I’m sitting in the living room on a cloudy day listening to Bill Mize’s incredible acoustic guitar CD ‘Tender Explorations’ and feeling grateful to my nearly-three-year-old Mason for his bird feeder obsession. Because he loves the feeders (yes, the feeders, not so much the birds), we have several hanging, stuck to windows, etc. The birds they attract are a lovely bit of company, especially the hummingbirds. Those agile aerialists fly faster than fighter jets, or so I heard on a radio quiz show a few weeks ago. They bring much more productive gifts, though.
When we lived in Australia I was constantly amazed at the diversity and splendor of their birds. Cockatoos, kookaburras and rainbow lorikeets would stop by daily, and we lived in the ‘burbs, not in a rainforest. They were glorious, and I never got used to them.
But I remember clearly shortly after coming home — I was in my parents’ home in Black Mountain the first time I saw a hummingbird come to a feeder. Soon after that I saw an electric red cardinal swoop in and land on a branch. I hadn’t seen either for the whole time we were abroad, and the squirrels doing their acrobatic routines… I had to stop seeing them at all for a while in order to really see them. I still miss the lorikeets, but I’m sure enjoying our own native fauna today.
That’s how it was in the early years of my marriage with Deanna, too. I would sometimes spend five or six weeks on tour. We would burn up the cell phone minutes, talking several times a day, but there’s nothing like being there, and it was hard. When I came home, though, we would both set everything else aside and just spend time together. I still maintain that we had more ‘quality time’ then than most couples, in spite of my rigorous travel schedule. We ‘saw’ and valued each other because of the absence.
Now, of course, things are much different. Deanna and I handled that lifestyle pretty well, but it’s not fair to ask that of a three-year-old, his mom, or, frankly, his dad. There’s no way I could handle that much time away from Mason. He changes daily, and I don’t want to miss it. Not just because I want to be a responsible dad, which I do, but because it would drive me crazy just because of my own selfish desire to hang around him, to share in, guide and witness his unfolding.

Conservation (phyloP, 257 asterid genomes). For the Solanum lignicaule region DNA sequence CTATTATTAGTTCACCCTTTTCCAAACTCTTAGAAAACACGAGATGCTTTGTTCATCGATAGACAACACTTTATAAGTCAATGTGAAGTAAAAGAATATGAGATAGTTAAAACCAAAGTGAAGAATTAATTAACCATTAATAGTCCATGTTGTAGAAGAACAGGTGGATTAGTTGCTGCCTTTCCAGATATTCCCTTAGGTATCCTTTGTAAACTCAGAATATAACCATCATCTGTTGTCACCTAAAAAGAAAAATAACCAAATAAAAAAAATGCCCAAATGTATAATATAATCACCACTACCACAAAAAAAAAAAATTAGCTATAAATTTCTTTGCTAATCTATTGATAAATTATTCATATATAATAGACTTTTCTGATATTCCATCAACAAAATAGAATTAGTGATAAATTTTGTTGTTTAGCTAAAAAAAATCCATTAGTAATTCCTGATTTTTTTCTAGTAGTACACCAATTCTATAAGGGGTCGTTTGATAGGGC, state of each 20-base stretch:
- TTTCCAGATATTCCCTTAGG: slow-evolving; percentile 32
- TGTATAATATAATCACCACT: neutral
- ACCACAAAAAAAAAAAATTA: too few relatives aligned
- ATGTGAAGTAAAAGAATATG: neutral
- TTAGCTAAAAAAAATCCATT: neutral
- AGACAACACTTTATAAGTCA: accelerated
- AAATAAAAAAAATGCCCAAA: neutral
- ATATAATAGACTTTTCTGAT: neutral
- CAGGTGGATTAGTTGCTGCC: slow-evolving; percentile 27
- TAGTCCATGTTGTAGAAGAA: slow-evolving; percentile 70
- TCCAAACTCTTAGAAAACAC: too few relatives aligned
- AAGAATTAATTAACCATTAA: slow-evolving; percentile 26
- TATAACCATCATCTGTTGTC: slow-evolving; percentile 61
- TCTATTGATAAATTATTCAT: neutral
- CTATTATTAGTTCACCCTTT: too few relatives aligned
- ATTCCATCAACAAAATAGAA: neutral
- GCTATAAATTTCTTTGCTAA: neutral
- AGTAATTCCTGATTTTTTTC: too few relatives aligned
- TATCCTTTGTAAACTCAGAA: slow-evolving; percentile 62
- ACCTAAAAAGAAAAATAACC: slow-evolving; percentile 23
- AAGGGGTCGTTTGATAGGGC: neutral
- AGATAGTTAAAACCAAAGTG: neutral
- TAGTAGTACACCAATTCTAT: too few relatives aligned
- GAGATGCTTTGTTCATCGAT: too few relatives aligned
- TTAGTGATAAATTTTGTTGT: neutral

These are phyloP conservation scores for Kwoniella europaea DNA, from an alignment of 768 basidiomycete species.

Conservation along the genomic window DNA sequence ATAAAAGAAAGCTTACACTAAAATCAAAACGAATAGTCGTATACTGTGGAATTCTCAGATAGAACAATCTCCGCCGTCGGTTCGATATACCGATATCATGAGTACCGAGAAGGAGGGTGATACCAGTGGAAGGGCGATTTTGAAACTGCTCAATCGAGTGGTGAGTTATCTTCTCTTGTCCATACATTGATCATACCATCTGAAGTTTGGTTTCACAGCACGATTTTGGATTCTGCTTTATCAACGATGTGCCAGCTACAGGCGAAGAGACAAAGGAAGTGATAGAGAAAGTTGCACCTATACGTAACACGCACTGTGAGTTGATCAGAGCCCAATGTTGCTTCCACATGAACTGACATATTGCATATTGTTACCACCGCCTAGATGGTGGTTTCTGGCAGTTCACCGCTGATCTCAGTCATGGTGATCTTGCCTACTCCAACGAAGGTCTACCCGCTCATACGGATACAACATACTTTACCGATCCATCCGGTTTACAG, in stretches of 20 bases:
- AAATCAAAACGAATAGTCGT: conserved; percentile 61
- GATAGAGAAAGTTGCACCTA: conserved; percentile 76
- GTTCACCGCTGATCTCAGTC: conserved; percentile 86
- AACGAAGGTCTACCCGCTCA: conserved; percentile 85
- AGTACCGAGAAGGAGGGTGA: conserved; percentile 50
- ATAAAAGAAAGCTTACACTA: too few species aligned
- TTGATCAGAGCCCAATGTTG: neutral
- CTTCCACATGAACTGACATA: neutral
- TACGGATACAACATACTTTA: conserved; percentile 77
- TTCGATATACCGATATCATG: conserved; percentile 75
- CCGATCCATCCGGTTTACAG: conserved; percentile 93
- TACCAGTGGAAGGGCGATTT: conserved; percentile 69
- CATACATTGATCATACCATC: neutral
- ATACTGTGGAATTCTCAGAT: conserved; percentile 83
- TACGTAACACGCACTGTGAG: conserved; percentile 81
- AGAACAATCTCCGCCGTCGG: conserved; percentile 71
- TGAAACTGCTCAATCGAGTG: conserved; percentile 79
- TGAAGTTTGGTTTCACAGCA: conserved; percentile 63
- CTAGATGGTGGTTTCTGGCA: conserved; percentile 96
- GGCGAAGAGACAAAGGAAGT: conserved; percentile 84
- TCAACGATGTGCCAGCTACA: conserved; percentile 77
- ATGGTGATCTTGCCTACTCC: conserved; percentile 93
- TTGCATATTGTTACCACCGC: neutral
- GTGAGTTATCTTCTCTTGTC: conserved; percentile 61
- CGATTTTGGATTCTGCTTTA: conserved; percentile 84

So it is a fascinating time. As I start to spend more time on the road again, I have chosen to structure it quite differently. It’s all a work in progress, and we’ll be dialing it in as we go. The plan, though, is that I will travel on weekends, driving or flying out, and I will be home during the week. I’m a bit surprised to see that I’m traveling every weekend for the next seven weeks, and that may be followed by a quick trip to Guatemala.
The full calendar snuck up me a bit, and it’s going to be a challenging stretch, but it’s also really exciting. It’s always a pleasure to share music with people, and to lead some conversations about things that I think matter regarding peace, social justice and creativity. Some of these events are particularly powerful for me, though. Performing with Pete Seeger in NYC on 9/11 is quite an honor, needless to say. I’m also deeply moved to be invited to Joplin, Missouri to perform for that community in a concert for healing from the tornado damage they suffered. And keynoting the Art of Peace conference in Tyler, Texas, and a youth weekend in Georgia. It’s deeply affirming that the phone keeps ringing. Thanks for being interested in what I’m working on these days, which I guess I can assume you are if you’re reading this far.
And when I’m gone for just a weekend, it does make for a sweet homecoming, both with Deanna and Mason. Much to be grateful for.
I hope our paths will cross somewhere along these meanderings. These shows don’t make a smooth arc of touring these days. More like a hummingbird than a crow. So be sure to check the calendar to see if I’ll be near you, and if you’d like to set something up, by all means, drop a note.